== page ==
that I am left with no option
but to radiate peace, goodness and beauty.

Schema of a Soul

Although I share many book reviews on my other blog, I don’t share them here, preferring to reserve this space as a place for beauty. However, this blog is precisely the right forum for Kimberlye Berg’s book, Schema of a Soulone of the most beautiful books I have ever read.

In a world where nearly one million books are published each year, I would never have encountered Schema of a Soul apart from a chance meeting. Several years ago, I met Kim at Larry Crabb’s Next Step School for Spiritual Direction. All week, she sat a few chairs down from me as we listened and learned together. She struck me as a kind, unpretentious woman and only later did I learn that she had authored a book. Indeed, I am doubtful that she was the one who told me about it.  With just a glimpse of what the book was about, I added it to Amazon wish list where it remained for years. I ordered it last July, but it sat on a shelf in my library since then. I finally opened it this morning and was grateful for an unofficial snow day.

Describing books is sometimes a difficult thing to do. I found that to be particularly true here. In Schema of a Soul, Kim tells of coping with the death of her son nineteen year old son Michael, but that description is woefully inadequate. It is a memoir. A eulogy. A love letter to her husband. A confession. A prayer. Poetic. Raw. Honest. Tragic. And beautiful all the same. She treasures words. As I read, I was reminded of something I read just yesterday: “Language in itself, beginning with the name of ‘God,’ is holy, a precious gift that makes it possible to live in community” (Eugene Peterson, Christ Plays in Ten Thousand Places).

Though the book is just shy of 150 pages, I cried a half-dozen times today. Before I left for work this morning, I read my wife just one paragraph and felt that familiar hitch in my throat. Kim’s transparent reflections upon her grief, with hues of anger and fear and confusion stirred my soul. I found myself thinking about my own losses and those of friends, especially those who have borne the grief of losing their own teenage sons.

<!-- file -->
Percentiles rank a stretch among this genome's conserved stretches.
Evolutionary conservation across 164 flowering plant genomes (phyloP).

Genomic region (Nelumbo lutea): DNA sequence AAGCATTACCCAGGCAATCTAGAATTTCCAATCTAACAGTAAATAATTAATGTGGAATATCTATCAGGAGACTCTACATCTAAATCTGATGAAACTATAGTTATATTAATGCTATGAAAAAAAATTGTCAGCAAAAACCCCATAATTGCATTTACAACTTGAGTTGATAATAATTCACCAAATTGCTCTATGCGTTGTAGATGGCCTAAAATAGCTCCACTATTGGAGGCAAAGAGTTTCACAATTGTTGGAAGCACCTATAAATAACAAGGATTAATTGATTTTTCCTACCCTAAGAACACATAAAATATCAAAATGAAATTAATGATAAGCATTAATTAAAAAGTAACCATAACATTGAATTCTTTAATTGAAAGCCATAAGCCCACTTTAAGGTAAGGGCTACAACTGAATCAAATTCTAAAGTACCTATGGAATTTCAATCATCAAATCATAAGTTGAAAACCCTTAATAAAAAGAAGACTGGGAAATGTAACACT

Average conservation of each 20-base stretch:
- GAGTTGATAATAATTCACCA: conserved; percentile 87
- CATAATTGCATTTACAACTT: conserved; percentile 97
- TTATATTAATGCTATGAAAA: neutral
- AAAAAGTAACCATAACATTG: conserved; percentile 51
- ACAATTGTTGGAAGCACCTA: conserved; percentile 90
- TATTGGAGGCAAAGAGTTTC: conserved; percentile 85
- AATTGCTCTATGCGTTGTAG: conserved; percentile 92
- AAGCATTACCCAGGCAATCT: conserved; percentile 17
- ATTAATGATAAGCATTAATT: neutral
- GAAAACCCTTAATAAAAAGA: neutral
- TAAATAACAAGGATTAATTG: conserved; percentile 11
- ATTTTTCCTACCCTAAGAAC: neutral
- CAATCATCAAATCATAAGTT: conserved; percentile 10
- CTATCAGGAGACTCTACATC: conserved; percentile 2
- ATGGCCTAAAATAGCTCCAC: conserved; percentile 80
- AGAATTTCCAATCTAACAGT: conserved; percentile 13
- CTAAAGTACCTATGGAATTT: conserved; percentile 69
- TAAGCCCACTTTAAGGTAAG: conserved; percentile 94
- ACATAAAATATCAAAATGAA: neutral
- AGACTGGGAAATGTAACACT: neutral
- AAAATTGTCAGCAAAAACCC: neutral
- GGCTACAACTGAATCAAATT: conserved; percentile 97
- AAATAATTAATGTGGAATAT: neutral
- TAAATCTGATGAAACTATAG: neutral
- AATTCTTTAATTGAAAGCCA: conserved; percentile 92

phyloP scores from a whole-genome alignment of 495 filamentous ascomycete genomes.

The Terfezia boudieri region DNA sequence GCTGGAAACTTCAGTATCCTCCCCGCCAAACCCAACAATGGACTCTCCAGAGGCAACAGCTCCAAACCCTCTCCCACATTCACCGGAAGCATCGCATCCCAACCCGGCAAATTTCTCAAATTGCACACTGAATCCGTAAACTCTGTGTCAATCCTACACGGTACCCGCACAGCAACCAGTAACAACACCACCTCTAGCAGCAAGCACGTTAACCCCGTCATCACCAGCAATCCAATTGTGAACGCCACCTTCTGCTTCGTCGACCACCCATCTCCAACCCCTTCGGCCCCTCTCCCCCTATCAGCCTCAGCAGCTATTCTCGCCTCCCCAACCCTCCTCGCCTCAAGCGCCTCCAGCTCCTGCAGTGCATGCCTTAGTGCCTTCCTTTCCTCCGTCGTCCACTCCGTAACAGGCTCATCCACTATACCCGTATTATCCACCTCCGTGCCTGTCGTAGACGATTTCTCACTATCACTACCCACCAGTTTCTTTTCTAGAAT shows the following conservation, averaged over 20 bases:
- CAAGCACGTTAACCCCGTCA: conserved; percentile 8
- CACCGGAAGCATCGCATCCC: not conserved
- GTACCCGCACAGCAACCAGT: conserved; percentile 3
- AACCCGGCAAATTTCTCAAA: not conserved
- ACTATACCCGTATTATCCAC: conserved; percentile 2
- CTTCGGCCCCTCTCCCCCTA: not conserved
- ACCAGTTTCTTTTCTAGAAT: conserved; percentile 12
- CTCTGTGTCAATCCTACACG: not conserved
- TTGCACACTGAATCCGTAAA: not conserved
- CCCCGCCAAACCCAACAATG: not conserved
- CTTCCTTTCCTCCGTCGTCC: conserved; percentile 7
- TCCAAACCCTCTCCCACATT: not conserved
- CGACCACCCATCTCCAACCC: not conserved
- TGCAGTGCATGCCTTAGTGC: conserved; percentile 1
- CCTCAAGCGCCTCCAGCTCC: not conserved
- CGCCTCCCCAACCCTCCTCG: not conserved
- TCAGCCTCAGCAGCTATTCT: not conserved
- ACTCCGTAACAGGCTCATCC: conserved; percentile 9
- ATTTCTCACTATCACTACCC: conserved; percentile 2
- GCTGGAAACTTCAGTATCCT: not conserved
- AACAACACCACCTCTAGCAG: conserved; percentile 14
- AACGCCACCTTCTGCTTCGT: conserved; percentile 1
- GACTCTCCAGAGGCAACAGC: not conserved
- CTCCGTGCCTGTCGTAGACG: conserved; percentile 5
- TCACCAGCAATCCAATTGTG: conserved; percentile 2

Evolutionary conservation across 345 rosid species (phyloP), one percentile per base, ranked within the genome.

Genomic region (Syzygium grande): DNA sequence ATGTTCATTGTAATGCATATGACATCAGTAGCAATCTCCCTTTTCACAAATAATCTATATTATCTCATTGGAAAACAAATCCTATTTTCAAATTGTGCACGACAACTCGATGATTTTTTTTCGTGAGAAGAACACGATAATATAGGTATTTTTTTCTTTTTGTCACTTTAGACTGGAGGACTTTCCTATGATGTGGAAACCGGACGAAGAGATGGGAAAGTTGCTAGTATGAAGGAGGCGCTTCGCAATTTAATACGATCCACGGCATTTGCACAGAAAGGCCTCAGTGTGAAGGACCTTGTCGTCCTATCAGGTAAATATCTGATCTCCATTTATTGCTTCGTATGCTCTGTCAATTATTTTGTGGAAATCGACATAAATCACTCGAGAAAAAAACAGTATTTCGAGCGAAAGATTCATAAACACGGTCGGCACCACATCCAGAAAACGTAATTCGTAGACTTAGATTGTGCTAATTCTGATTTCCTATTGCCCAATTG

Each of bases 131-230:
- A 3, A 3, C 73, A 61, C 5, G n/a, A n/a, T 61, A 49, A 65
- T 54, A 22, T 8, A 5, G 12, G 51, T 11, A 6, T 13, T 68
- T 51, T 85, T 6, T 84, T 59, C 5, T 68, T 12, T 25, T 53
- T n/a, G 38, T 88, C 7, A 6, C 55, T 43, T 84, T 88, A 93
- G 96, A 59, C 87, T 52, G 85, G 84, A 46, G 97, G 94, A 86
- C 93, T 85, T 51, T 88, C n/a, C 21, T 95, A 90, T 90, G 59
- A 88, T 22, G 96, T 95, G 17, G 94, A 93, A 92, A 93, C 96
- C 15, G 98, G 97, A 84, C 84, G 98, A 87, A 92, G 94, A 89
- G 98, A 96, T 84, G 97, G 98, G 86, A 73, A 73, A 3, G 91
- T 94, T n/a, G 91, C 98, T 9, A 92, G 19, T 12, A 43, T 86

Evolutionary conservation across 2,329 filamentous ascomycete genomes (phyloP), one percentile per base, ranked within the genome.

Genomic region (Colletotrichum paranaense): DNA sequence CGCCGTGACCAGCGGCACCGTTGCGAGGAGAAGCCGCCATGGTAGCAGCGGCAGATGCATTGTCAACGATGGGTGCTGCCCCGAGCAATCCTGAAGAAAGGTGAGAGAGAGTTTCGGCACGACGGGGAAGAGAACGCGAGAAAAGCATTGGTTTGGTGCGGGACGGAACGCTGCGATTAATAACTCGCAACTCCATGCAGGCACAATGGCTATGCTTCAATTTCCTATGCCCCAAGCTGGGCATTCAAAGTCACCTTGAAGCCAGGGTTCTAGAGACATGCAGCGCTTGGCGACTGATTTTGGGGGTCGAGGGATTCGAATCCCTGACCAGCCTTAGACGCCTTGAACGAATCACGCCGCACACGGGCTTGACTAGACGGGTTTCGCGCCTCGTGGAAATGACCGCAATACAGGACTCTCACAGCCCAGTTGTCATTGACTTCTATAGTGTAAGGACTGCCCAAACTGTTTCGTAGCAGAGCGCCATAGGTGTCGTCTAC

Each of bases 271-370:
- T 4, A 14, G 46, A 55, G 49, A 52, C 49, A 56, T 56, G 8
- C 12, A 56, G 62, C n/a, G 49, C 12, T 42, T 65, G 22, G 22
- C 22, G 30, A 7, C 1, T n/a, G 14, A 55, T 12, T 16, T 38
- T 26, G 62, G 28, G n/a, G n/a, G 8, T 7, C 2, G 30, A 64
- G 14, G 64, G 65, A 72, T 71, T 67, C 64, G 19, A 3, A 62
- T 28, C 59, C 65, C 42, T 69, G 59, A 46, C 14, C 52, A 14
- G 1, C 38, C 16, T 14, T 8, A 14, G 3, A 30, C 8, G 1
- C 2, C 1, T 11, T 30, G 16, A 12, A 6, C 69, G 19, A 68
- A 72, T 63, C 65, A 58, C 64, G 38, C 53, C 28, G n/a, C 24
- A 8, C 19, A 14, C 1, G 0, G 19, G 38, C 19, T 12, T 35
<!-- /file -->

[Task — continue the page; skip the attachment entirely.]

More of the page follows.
One of the joys of reading books by other readers is getting a glimpse of what writers have stirred their souls. It came as no surprise that Kim and I share an affection for Larry Crabb, but I was grateful to read of her other influences, among them Chesterton, Buechner, and Lewis. Midway through the book, she reflected upon reading Lewis’s book, The Great Divorce, one autumn afternoon: “I had no idea the wringing I was in for.” The Great Divorce is not only my favorite CS Lewis Book, but one of my favorite books overall. As soon as Kim mentioned her “wringing,” I knew exactly what story would affect her so deeply, the story of a mother who goes to heaven and is looking for her son. Michael. I had forgotten his name was Michael. I wrote in the column of page 75, “Had you ever read The Great Divorce before?” It also brought to memory that when we attended Next Step, we were treated to a one man production of The Great Divorce by Anthony Lawton. I found myself wondering if Lawton brought the character of Pam to life and what effect that would have upon Kim. Upon reflection, I do not think he did.

Schema of a Soul is a gem, formed in the heat of Kim’s suffering, but polished to a rare beauty by her willingness to honestly wrestle with multifaceted changes wrought by the loss of Michael.

Thank you Kim.

Winter Kavod

The blizzard’s heaviness
omnipresent
branches genuflect
ancient trees
sigh beneath the weight
thoroughfares erased
houses too
subsumed beneath
opalescent quilt
the world’s cacophony
dulled
silence prevails for a time

How quick we are
to push back
resisting
the weight of glory
preferring disenchanted convenience
to the purity and power
of winter’s kavod.

*kavod is a Hebrew word meaning heaviness, usually translated “glory” in the Old Testament scriptures.